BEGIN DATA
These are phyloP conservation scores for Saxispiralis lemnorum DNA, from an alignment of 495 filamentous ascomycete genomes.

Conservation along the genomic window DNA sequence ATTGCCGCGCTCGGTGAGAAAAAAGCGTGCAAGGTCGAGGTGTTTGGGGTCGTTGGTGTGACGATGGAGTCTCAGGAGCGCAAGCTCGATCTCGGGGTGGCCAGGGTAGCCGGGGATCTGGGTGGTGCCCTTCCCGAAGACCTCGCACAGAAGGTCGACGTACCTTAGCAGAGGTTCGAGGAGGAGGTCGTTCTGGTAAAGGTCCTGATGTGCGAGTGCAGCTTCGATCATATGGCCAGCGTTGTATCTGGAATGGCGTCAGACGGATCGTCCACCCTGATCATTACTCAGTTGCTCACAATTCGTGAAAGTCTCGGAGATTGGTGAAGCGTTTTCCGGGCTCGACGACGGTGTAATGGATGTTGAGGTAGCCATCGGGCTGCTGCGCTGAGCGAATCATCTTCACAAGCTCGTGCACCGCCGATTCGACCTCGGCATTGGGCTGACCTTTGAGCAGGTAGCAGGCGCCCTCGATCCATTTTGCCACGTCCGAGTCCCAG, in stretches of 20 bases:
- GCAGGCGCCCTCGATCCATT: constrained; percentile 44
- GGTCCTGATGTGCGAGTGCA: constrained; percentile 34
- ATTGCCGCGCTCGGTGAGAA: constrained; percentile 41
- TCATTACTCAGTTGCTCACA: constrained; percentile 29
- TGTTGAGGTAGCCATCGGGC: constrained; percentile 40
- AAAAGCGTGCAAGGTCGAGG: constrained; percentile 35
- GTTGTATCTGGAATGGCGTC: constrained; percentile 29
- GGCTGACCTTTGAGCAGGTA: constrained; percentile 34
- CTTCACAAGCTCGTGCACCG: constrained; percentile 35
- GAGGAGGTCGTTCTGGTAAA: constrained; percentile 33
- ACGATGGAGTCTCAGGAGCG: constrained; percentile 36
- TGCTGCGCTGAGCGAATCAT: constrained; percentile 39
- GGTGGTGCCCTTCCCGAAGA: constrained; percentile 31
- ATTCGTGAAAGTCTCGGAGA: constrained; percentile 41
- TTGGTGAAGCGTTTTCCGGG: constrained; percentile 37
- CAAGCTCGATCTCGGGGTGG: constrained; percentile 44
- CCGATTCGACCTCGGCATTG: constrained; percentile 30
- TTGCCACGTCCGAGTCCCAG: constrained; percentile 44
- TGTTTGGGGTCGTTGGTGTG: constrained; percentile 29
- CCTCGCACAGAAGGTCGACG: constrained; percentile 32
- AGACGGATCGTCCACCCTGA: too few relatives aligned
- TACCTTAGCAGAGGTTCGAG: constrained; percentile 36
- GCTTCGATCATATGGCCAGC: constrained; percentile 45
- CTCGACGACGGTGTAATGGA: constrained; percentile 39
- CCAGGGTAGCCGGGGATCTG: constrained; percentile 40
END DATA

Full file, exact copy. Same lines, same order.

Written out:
These are phyloP conservation scores for Saxispiralis lemnorum DNA, from an alignment of 495 filamentous ascomycete genomes.

Conservation along the genomic window DNA sequence ATTGCCGCGCTCGGTGAGAAAAAAGCGTGCAAGGTCGAGGTGTTTGGGGTCGTTGGTGTGACGATGGAGTCTCAGGAGCGCAAGCTCGATCTCGGGGTGGCCAGGGTAGCCGGGGATCTGGGTGGTGCCCTTCCCGAAGACCTCGCACAGAAGGTCGACGTACCTTAGCAGAGGTTCGAGGAGGAGGTCGTTCTGGTAAAGGTCCTGATGTGCGAGTGCAGCTTCGATCATATGGCCAGCGTTGTATCTGGAATGGCGTCAGACGGATCGTCCACCCTGATCATTACTCAGTTGCTCACAATTCGTGAAAGTCTCGGAGATTGGTGAAGCGTTTTCCGGGCTCGACGACGGTGTAATGGATGTTGAGGTAGCCATCGGGCTGCTGCGCTGAGCGAATCATCTTCACAAGCTCGTGCACCGCCGATTCGACCTCGGCATTGGGCTGACCTTTGAGCAGGTAGCAGGCGCCCTCGATCCATTTTGCCACGTCCGAGTCCCAG, in stretches of 20 bases:
- GCAGGCGCCCTCGATCCATT: constrained; percentile 44
- GGTCCTGATGTGCGAGTGCA: constrained; percentile 34
- ATTGCCGCGCTCGGTGAGAA: constrained; percentile 41
- TCATTACTCAGTTGCTCACA: constrained; percentile 29
- TGTTGAGGTAGCCATCGGGC: constrained; percentile 40
- AAAAGCGTGCAAGGTCGAGG: constrained; percentile 35
- GTTGTATCTGGAATGGCGTC: constrained; percentile 29
- GGCTGACCTTTGAGCAGGTA: constrained; percentile 34
- CTTCACAAGCTCGTGCACCG: constrained; percentile 35
- GAGGAGGTCGTTCTGGTAAA: constrained; percentile 33
- ACGATGGAGTCTCAGGAGCG: constrained; percentile 36
- TGCTGCGCTGAGCGAATCAT: constrained; percentile 39
- GGTGGTGCCCTTCCCGAAGA: constrained; percentile 31
- ATTCGTGAAAGTCTCGGAGA: constrained; percentile 41
- TTGGTGAAGCGTTTTCCGGG: constrained; percentile 37
- CAAGCTCGATCTCGGGGTGG: constrained; percentile 44
- CCGATTCGACCTCGGCATTG: constrained; percentile 30
- TTGCCACGTCCGAGTCCCAG: constrained; percentile 44
- TGTTTGGGGTCGTTGGTGTG: constrained; percentile 29
- CCTCGCACAGAAGGTCGACG: constrained; percentile 32
- AGACGGATCGTCCACCCTGA: too few relatives aligned
- TACCTTAGCAGAGGTTCGAG: constrained; percentile 36
- GCTTCGATCATATGGCCAGC: constrained; percentile 45
- CTCGACGACGGTGTAATGGA: constrained; percentile 39
- CCAGGGTAGCCGGGGATCTG: constrained; percentile 40